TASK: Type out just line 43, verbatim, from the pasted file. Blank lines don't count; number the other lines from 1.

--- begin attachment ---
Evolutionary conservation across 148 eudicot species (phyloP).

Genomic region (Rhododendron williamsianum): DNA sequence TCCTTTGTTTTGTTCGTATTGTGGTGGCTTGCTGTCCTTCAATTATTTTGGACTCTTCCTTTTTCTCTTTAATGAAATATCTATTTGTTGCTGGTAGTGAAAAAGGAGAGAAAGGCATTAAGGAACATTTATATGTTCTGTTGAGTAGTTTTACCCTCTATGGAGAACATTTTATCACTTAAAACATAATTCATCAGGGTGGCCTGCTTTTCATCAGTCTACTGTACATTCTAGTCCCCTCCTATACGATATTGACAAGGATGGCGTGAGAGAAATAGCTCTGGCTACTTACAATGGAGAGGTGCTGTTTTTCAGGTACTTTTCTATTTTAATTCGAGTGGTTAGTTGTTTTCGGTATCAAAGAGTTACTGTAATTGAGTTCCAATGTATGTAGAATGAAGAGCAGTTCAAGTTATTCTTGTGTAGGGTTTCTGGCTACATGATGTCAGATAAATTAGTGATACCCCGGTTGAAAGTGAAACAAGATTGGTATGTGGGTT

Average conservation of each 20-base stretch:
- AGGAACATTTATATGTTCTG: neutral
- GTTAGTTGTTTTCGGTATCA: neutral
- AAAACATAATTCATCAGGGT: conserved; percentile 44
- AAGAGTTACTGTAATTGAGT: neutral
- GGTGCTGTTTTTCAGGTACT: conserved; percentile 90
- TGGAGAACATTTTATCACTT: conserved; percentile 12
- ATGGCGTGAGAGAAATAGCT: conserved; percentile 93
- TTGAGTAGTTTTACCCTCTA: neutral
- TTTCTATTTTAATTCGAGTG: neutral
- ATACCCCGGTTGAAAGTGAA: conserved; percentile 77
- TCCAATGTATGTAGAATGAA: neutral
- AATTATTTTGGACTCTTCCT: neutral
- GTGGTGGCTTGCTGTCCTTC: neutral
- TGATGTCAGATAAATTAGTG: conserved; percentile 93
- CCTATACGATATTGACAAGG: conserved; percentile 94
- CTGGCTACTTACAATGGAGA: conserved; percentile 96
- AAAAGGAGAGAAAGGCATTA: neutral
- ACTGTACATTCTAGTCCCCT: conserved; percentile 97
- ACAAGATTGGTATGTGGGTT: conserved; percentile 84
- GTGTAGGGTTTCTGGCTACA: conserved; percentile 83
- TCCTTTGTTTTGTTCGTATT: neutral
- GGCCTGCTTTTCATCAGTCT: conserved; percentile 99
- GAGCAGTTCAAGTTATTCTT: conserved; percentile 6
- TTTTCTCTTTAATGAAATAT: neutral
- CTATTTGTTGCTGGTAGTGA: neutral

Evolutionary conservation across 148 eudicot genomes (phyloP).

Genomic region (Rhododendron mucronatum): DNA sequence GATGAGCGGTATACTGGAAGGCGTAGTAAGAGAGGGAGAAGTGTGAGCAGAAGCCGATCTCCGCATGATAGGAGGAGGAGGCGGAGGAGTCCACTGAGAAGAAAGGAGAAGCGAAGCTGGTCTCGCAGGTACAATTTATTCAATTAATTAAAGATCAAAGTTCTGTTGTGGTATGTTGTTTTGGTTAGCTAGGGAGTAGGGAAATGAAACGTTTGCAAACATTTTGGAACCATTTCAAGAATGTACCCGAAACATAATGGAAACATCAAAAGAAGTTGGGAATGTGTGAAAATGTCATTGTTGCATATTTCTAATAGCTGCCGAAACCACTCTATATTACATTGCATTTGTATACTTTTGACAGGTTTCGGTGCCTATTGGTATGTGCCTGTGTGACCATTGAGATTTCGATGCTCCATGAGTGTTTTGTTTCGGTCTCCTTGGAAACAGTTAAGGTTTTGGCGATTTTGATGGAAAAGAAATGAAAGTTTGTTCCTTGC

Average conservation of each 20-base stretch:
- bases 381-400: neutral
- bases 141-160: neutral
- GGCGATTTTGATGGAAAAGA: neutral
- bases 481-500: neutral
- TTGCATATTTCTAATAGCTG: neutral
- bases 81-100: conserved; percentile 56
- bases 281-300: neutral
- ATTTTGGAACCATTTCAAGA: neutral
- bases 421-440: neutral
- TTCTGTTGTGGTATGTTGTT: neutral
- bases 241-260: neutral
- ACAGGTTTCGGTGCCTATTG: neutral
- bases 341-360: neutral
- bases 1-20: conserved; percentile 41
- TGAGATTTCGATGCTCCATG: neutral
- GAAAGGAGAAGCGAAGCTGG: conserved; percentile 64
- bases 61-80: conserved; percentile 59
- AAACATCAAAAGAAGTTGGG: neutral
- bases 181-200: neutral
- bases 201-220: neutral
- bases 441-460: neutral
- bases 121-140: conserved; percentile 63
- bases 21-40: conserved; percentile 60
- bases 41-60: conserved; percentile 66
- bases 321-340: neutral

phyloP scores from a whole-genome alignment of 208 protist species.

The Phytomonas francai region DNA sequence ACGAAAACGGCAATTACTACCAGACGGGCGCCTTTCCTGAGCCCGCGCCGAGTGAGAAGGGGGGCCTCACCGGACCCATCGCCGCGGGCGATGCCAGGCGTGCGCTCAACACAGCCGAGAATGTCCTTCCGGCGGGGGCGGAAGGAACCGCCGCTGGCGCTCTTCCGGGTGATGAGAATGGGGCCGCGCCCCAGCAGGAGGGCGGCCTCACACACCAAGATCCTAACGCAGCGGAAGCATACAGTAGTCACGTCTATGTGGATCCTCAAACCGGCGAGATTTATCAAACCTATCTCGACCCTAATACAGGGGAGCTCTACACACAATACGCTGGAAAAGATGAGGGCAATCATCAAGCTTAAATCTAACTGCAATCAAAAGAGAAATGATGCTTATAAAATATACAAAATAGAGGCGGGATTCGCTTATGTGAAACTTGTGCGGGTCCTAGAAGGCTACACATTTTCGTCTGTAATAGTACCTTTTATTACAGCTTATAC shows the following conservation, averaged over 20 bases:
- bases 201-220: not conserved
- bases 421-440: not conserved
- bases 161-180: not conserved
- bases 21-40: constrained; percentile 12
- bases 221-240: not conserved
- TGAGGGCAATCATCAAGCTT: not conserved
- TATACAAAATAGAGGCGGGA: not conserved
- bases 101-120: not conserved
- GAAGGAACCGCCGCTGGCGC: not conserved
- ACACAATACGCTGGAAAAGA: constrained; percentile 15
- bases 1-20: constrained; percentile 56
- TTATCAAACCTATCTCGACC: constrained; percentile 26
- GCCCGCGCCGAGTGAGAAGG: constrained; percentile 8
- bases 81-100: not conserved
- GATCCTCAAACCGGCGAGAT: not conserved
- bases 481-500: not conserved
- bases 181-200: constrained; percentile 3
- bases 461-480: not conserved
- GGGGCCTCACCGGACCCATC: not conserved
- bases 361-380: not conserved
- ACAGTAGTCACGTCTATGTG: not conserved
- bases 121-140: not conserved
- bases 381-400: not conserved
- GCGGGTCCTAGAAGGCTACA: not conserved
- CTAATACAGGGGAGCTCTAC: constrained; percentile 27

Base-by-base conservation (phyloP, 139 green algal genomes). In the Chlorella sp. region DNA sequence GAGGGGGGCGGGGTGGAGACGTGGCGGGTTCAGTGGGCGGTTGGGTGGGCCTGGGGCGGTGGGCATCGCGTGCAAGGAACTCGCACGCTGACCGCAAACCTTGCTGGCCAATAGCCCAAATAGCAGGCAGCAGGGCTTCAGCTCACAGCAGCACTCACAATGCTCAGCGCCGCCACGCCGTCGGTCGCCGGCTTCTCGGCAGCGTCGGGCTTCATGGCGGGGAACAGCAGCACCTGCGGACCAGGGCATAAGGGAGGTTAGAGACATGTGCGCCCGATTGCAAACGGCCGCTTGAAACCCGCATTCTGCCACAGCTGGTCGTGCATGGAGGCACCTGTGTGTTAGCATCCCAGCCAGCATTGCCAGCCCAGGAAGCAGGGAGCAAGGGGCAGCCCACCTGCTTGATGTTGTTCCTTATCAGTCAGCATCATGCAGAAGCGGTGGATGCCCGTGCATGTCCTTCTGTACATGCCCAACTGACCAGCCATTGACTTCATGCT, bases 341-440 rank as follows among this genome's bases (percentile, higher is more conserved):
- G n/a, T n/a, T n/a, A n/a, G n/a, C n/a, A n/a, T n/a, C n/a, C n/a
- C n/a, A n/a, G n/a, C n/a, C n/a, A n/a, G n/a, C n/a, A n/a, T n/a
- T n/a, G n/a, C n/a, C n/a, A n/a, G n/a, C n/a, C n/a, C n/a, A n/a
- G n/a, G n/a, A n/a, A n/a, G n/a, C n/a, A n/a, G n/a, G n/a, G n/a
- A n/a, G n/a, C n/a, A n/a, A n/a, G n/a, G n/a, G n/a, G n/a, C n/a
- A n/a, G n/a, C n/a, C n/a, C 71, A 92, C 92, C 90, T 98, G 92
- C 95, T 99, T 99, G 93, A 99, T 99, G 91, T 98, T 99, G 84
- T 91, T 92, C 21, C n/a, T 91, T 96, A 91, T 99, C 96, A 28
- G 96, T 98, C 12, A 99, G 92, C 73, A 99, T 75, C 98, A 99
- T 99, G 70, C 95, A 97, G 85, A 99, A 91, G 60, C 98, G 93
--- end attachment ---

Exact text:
- ACAGGTTTCGGTGCCTATTG: neutral